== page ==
[tpm] PostgreSQL INSERT/UTF-8 problem

Cees Hek ceeshek at gmail.com
Tue Jul 8 18:41:52 PDT 2008

On Wed, Jul 9, 2008 at 5:29 AM, Madison Kelly <linux at alteeve.com> wrote:
> Hi all, second question of the day!
>  I've got a problem INSERTing a value into my DB. It's a French character
> 'é', and my DB is set to UTF8, but the error is:
> INSERT INTO customer_data (cd_cust_id, cd_variable, cd_value, added_user,
> added_date, modified_user, modified_date) VALUES (1,
> 'CustServiceTypeDisplay_F', 'Résidence', 1, now(), 1, now());
> DBD::Pg::db do failed: ERROR:  invalid byte sequence for encoding "UTF8":
> 0xe97369
> HINT:  This error can also happen if the byte sequence does not match the
> encoding expected by the server, which is controlled by "client_encoding".
>  When I manually run the INSERT, it works, so I know the problem is in perl
> somewhere. Now then, I setup my script with this:
> # Setup for UTF-8 mode.
> binmode STDOUT, ":utf8:";
>  When I create my PgSQL connection, I use:
> $dbh=DBI->connect($db_connect_string, $$conf{db}{user}, $$conf{db}{pass},
> {
>        RaiseError => 1,
>        AutoCommit => 1,
>        pg_enable_utf8 => 1
> }
> ) or die ...;
>  I push a pile of queries into an array (referenced) and run them like this:
> # Sanity checks stripped for the email
> $dbh->begin_work;
> foreach my $query (@{$sql})
> {
>        print "Query: [$query]\n";
>        $dbh->do($query) or $error.=$DBI::errstr.", ";
> }
> $dbh->commit;
>  Lastly, my database itself is set to UTF8:
> SET client_encoding = 'UTF8';
>  I've tried knocking out the 'pg_enable_utf8 => 1' line in case I was
> dealing with double-encoding, but that didn't help.
>  Any tips/ideas?

Hi Madison,

You have told everything in the app that you are dealing only with
UTF8 data, but somewhere you are getting data that is not in UTF8.
What you didn't tell us is where that accented character came from.
Was it from a file?  Was it from a POST in a web request?  Was it from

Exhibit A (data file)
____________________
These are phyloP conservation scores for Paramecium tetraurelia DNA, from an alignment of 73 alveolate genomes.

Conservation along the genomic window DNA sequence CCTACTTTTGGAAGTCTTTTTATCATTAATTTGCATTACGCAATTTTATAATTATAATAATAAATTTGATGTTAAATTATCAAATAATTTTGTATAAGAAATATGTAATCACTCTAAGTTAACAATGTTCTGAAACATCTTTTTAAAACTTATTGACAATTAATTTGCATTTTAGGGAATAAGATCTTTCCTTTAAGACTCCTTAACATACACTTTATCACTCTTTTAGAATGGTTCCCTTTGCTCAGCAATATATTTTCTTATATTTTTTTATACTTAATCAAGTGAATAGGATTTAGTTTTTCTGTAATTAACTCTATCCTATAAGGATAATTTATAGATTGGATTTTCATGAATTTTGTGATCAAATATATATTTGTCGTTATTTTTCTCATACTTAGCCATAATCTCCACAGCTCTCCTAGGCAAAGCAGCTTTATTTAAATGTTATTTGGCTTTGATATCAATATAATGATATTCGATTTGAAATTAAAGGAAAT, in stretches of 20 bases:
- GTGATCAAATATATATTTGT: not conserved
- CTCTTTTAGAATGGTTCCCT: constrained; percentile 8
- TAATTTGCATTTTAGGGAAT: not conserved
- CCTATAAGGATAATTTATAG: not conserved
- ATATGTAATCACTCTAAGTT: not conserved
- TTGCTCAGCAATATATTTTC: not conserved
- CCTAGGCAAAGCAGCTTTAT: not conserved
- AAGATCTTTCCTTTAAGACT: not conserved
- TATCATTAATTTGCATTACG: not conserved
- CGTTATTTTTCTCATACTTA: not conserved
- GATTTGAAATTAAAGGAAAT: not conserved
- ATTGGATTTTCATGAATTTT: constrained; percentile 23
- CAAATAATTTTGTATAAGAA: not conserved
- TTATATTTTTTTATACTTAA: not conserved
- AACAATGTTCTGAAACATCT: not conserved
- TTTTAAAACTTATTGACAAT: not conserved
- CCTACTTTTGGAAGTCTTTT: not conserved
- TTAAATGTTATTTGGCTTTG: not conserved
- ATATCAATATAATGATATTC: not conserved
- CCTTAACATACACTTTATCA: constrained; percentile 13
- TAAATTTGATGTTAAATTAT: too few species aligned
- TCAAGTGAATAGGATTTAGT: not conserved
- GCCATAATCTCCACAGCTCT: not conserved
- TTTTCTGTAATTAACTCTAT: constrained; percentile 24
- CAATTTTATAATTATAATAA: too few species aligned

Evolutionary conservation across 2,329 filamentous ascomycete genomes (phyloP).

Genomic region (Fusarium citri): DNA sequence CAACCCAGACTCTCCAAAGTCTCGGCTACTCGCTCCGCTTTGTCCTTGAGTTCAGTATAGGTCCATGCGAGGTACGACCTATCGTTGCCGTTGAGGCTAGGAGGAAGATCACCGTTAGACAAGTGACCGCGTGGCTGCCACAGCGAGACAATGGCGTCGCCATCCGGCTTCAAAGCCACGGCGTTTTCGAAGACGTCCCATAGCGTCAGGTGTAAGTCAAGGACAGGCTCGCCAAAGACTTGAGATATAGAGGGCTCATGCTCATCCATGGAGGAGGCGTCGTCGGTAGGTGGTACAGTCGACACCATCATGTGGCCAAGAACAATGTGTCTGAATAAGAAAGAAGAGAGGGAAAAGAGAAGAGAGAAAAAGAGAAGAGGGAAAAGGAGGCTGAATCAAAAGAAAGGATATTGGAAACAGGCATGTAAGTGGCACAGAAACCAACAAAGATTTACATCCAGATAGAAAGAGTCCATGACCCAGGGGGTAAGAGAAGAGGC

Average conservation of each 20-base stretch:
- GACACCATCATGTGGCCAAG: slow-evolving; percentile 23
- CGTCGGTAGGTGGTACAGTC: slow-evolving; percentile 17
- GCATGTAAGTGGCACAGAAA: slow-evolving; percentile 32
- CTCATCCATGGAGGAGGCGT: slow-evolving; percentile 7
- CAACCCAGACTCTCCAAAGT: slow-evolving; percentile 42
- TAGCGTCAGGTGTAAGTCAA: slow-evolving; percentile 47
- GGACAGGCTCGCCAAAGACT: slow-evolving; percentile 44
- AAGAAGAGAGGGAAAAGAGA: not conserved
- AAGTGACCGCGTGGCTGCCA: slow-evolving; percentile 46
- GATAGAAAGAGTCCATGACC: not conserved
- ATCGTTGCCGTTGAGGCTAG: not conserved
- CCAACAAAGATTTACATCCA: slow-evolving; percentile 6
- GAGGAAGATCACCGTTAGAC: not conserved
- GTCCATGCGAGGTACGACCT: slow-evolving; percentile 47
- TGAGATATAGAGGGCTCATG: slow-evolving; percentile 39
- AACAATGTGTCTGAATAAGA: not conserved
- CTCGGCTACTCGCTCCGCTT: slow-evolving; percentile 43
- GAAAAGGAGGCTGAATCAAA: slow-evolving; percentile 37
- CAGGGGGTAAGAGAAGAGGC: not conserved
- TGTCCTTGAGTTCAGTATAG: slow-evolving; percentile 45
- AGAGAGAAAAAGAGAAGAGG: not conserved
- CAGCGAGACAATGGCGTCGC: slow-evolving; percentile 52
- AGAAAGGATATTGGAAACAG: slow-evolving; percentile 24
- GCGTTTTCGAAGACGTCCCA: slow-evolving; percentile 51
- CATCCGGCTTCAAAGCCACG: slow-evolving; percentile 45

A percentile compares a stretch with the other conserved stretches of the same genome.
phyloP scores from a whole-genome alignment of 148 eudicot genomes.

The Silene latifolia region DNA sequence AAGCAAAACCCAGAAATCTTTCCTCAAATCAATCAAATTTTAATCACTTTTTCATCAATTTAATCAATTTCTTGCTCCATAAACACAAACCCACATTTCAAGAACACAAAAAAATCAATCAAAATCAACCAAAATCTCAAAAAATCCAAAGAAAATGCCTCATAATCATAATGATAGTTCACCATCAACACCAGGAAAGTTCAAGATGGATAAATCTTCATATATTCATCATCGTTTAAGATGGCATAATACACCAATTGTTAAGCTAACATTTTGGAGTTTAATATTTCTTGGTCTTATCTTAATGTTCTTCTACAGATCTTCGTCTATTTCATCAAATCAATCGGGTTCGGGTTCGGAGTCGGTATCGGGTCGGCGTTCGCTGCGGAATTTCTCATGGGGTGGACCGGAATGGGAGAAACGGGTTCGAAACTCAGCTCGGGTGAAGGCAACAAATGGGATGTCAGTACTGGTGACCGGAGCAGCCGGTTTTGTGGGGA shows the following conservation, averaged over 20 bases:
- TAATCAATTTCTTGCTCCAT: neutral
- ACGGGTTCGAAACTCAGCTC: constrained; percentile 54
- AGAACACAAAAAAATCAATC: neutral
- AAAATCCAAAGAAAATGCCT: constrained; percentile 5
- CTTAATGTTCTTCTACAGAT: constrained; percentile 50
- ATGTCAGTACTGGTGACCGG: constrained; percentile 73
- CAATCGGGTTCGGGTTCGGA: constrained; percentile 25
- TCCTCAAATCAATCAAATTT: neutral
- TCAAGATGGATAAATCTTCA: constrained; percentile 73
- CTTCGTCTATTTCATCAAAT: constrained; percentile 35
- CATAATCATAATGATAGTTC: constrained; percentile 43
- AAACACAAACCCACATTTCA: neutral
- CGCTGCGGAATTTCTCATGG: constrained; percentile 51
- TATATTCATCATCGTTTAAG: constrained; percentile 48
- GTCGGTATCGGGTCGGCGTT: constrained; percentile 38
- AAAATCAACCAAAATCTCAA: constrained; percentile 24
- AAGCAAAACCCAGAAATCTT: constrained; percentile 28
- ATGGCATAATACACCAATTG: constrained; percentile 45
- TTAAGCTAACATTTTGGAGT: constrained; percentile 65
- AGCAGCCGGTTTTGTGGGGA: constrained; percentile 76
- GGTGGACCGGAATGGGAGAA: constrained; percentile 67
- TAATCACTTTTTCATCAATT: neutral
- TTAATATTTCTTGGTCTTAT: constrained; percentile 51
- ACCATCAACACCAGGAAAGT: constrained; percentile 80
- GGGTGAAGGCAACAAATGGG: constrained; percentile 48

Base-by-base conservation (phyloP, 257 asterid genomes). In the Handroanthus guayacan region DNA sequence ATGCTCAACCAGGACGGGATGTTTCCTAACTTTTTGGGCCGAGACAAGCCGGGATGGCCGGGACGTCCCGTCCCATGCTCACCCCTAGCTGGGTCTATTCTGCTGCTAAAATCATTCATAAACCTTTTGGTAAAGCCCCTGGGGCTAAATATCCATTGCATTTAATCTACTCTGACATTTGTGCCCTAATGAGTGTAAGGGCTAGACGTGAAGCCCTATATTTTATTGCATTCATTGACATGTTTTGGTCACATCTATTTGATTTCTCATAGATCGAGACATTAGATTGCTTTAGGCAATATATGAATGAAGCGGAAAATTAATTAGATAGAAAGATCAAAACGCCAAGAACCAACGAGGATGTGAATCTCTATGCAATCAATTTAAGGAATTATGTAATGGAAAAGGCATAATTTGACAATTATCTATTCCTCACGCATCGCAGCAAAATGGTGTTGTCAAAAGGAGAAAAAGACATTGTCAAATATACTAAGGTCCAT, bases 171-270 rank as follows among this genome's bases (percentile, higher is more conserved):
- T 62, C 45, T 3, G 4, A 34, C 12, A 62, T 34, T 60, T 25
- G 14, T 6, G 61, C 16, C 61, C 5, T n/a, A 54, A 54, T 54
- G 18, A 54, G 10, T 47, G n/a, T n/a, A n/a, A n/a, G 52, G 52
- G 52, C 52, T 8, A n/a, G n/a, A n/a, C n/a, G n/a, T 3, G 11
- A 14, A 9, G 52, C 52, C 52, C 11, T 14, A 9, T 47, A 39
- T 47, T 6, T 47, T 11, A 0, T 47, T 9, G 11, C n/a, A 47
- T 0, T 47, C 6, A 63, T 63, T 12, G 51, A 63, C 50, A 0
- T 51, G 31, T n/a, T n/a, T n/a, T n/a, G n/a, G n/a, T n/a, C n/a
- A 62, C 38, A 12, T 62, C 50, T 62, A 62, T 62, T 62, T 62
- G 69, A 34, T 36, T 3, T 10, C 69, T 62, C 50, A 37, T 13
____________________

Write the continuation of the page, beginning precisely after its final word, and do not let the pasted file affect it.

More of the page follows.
another database?  Was it entered on the commandline?

Regardless of where it came from, this data source is not giving you
UTF8 data, so you will have to convert it, or you need to get postgres
to convert it for you.  Luckily, postgresql is very good at handling
this sort of thing for you.  You have already mentioned that you
called:  SET client_encoding = 'UTF8'.  That tells postgres that
everything you send it will be in UTF8.  If you change that to SET
client_encoding = 'LATIN1', then postgres will assume all data you
send it is in LATIN1, and it will magically convert it to UTF8 for you
before inserting it into the database (since your database is set to
store UTF8 characters).

Also remember that when you retrieve data from postgres, it also obeys
the client_encoding setting, and it will convert all those UTF8
characters back into LATIN1 for you.

So what you need to find out is what encoding your source data is in,
and then tell postgres that you are sending it in that encoding.  it
will do the dirty work for you.

Alternatively you can use Rob's method of converting the data
yourself.  That should also work, and that would be the route you want
to go if you want to use UTF8 throughout your entire application
(which isn't that bad of an idea if you deal with lots of special



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